The Medicare rules for the physician fee schedule (RB-RVS) would have mandated a 10% reduction for 2008 pursuant to the sustainable growth rate (SGR) formula. Congress postponed that for the first 6 months of 2008, but he 2nd 6 months is looming. Without actionmt he postmenement ends and the automatic 10.1% reduction kicks in automatically. The House has approved another reprieve. Quick Senate action is expected. Excerpts form the WSJ report follow.

Expect the current elected officials to enact the reprieve for the next 6 months and pass this problem on to the new administration.


House Clears Medicare Package

Bill Preventing Cuts
To Doctor Payments
Aims to Avoid Veto
June 25, 2008; Page A2

The House, with a lopsided 355-59 vote Tuesday, set up a complicated endgame for Medicare legislation that is expected to play out in the next few days.

[growing concern]

The bill would prevent a July 1 cut of 10.6% in Medicare fees paid to doctors. The White House has threatened a veto, largely because the bill would add restrictions on some private insurers’ versions of the government benefit for the elderly. The Senate is expected to move quickly to a vote on the House measure.

The maneuvers have been watched closely by Richard Bringewatt, who is fighting for the survival of a new type of private Medicare plan that targeted the chronically ill, a population that often gets inadequate care from the fragmented health system.

Five years ago, Mr. Bringewatt, who now heads the Special Needs Plan Alliance representing some 30 insurers, helped to persuade Congress to establish the plans, which cover more than 1.1 million people.

The issue is enmeshed in the Medicare legislation. Earlier, the Senate had fallen short of the 60 votes needed to move forward with a bill similar to the one that passed the House, but Tuesday’s strong bipartisan support in the House, where it got 129 Republican votes, has given it new momentum. On a parallel track in the Senate, lawmakers have also been crafting a compromise version aimed at avoiding a White House veto.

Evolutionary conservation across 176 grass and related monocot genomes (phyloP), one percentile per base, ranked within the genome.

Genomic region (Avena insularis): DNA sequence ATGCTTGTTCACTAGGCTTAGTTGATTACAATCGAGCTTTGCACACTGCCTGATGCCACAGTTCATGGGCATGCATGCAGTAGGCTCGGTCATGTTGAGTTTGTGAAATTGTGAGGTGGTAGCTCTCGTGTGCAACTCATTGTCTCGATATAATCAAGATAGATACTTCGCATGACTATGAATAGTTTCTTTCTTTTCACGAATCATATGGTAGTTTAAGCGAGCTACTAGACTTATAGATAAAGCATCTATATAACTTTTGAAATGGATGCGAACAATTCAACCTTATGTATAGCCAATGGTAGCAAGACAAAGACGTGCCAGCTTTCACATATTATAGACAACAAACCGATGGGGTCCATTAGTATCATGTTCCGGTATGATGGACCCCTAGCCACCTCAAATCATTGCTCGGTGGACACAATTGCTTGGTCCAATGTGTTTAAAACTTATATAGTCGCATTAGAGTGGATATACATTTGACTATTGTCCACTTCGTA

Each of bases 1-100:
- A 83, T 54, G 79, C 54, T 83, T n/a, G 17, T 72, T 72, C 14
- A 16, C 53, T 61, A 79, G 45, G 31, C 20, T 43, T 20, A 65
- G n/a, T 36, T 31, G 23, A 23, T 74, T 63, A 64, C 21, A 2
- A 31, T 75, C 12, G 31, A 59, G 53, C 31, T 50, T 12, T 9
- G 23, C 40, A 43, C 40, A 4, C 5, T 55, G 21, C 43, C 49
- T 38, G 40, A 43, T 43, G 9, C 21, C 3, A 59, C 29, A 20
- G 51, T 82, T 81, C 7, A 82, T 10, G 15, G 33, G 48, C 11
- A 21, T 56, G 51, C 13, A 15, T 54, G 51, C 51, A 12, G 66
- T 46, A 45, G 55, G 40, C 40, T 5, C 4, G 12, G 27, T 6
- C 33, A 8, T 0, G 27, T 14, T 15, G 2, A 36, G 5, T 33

In the Senate, one sticking point has been the special-needs plans. Congress limited the plans’ expansion this year as it sought to define who — and what ailments — qualify for one type of plan targeting the chronically ill. The Bush administration wants Congress to renew the plans without restricting them only to the sickest patients.

The debate has implications for how care is provided to the most vulnerable senior citizens — a big concern for insurers, health-care providers and federal budgeters alike as the baby-boom generation ages.

In the Senate, lawmakers from both parties want to extend the special-needs plans through 2010. The Democrats’ bill, introduced by Senate Finance Committee Chairman Max Baucus of Montana would limit chronic-care plans to those with "complex, chronic conditions," a position the Bush administration opposes. Sen. Charles Grassley, the committee’s top Republican, has proposed limiting the plans’ expansion for another year while trying to find a middle ground.